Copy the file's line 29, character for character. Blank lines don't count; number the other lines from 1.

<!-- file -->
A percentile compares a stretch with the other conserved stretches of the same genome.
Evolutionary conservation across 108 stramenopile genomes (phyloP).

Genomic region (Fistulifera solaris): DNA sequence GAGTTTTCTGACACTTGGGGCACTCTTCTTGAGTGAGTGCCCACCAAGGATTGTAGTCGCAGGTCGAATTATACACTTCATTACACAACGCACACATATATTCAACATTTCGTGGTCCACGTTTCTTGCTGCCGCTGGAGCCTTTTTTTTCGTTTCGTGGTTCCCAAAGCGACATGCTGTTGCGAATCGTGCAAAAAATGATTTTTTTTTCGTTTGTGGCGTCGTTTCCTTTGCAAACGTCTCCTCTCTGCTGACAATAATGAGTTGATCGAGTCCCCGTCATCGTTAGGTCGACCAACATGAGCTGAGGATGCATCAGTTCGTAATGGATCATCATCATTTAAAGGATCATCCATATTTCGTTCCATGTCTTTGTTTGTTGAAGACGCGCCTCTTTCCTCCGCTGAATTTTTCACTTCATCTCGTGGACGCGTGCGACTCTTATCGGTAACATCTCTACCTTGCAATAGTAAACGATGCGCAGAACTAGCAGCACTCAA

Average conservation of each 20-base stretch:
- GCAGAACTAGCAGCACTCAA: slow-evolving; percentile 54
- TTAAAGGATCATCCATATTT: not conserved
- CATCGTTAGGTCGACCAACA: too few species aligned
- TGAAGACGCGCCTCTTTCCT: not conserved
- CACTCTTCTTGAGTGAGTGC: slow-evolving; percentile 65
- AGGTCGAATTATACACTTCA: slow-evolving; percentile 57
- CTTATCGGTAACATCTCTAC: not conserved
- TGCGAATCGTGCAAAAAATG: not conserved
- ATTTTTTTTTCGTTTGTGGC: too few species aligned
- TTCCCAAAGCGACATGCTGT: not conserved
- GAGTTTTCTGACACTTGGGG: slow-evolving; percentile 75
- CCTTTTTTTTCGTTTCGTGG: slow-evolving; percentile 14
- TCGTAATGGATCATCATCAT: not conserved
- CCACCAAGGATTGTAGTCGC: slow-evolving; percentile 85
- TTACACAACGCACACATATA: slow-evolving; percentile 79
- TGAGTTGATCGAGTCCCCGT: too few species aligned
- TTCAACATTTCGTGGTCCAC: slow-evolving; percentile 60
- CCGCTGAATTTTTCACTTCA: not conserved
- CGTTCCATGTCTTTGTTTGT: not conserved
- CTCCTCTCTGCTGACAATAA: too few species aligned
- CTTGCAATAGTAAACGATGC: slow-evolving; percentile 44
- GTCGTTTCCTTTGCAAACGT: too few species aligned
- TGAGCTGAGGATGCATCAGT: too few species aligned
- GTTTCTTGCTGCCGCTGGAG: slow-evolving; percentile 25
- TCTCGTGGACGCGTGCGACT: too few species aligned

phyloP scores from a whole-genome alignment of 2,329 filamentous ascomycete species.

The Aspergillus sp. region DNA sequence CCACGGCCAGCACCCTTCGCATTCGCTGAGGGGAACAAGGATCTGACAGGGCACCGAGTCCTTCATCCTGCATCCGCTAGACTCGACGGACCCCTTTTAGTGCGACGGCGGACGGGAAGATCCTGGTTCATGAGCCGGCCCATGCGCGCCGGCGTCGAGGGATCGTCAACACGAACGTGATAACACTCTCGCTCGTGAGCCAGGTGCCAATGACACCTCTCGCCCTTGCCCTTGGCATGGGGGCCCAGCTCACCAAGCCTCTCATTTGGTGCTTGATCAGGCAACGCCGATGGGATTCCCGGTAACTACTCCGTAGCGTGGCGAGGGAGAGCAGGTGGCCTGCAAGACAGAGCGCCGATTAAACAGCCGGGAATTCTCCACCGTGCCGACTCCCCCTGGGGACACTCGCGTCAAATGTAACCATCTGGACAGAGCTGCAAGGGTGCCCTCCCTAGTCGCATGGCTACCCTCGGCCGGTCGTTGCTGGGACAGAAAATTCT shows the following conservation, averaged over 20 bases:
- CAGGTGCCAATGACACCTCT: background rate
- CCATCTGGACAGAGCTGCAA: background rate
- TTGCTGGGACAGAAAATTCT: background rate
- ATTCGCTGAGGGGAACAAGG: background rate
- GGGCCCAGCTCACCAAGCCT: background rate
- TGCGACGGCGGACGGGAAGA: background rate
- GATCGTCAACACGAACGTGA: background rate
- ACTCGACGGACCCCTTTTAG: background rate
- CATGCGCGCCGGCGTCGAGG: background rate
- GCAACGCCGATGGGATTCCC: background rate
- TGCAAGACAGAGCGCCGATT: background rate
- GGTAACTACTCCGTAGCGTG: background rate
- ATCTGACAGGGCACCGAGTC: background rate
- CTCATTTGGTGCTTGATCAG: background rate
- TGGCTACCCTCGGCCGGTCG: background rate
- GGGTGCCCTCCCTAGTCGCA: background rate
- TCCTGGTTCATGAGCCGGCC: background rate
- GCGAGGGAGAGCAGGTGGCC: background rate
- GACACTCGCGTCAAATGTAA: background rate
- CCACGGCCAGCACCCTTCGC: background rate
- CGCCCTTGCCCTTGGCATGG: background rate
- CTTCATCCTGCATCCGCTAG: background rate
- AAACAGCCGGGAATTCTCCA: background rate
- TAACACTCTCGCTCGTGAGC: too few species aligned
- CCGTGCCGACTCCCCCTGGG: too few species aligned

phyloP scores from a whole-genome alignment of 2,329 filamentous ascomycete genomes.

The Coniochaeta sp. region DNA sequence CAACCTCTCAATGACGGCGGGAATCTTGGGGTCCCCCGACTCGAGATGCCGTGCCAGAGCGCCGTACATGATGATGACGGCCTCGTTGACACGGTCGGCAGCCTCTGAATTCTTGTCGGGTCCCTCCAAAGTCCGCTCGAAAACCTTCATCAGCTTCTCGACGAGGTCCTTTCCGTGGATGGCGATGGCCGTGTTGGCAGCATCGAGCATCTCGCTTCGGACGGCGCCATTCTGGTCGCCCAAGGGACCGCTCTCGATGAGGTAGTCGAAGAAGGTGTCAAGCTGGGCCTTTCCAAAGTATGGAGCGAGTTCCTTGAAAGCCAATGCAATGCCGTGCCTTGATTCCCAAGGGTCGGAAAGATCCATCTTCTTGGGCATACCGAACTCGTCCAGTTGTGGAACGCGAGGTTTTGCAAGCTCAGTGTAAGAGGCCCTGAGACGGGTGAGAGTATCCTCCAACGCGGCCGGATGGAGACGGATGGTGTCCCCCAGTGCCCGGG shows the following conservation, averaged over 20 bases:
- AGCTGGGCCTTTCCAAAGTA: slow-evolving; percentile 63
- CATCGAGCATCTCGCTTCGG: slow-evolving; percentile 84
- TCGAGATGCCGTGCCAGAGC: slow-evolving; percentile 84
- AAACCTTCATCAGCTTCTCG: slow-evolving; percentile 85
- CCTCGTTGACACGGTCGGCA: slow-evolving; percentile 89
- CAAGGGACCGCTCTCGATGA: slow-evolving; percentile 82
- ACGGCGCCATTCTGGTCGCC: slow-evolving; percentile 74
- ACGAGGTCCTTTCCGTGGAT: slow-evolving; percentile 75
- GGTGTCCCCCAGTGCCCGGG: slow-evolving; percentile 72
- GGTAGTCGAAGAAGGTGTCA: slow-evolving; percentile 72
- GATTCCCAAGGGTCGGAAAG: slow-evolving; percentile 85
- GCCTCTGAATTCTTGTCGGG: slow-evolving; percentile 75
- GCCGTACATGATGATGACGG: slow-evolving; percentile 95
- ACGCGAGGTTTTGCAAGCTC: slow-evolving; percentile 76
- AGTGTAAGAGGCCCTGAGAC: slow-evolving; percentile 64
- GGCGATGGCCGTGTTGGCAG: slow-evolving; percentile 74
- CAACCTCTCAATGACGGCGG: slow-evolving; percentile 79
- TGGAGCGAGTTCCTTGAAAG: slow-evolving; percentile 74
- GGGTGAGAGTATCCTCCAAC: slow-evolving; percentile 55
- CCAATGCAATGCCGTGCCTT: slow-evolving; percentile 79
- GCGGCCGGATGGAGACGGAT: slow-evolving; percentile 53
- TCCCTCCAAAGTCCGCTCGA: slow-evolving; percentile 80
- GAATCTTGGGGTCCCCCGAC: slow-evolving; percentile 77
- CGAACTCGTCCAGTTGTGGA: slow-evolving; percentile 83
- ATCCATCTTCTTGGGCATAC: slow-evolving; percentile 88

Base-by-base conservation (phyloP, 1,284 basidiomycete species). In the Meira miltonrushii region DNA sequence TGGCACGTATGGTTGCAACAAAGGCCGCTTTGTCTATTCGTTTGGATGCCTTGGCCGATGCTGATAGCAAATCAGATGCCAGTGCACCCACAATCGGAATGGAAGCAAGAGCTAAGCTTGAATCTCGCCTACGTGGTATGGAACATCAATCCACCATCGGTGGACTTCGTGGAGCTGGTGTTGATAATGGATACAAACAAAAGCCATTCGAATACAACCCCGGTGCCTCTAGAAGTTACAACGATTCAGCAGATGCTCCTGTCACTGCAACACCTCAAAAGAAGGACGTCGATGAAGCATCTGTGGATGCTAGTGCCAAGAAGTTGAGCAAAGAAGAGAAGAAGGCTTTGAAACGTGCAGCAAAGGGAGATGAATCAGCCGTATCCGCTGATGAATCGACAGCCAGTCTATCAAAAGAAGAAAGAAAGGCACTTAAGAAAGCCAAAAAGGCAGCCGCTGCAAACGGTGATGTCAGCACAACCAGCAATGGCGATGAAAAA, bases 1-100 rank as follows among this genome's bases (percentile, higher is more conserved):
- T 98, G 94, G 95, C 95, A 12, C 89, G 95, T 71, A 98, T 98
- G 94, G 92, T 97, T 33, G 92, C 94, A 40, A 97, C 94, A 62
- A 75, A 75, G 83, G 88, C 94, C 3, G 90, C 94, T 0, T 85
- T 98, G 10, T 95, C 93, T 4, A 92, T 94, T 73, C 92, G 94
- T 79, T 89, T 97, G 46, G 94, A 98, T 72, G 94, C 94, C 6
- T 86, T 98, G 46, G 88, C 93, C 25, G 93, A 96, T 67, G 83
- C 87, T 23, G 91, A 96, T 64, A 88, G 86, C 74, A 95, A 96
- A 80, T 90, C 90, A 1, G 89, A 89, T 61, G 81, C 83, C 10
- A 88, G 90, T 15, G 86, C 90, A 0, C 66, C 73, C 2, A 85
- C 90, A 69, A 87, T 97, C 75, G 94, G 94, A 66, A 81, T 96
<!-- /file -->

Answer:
- TCTCGTGGACGCGTGCGACT: too few species aligned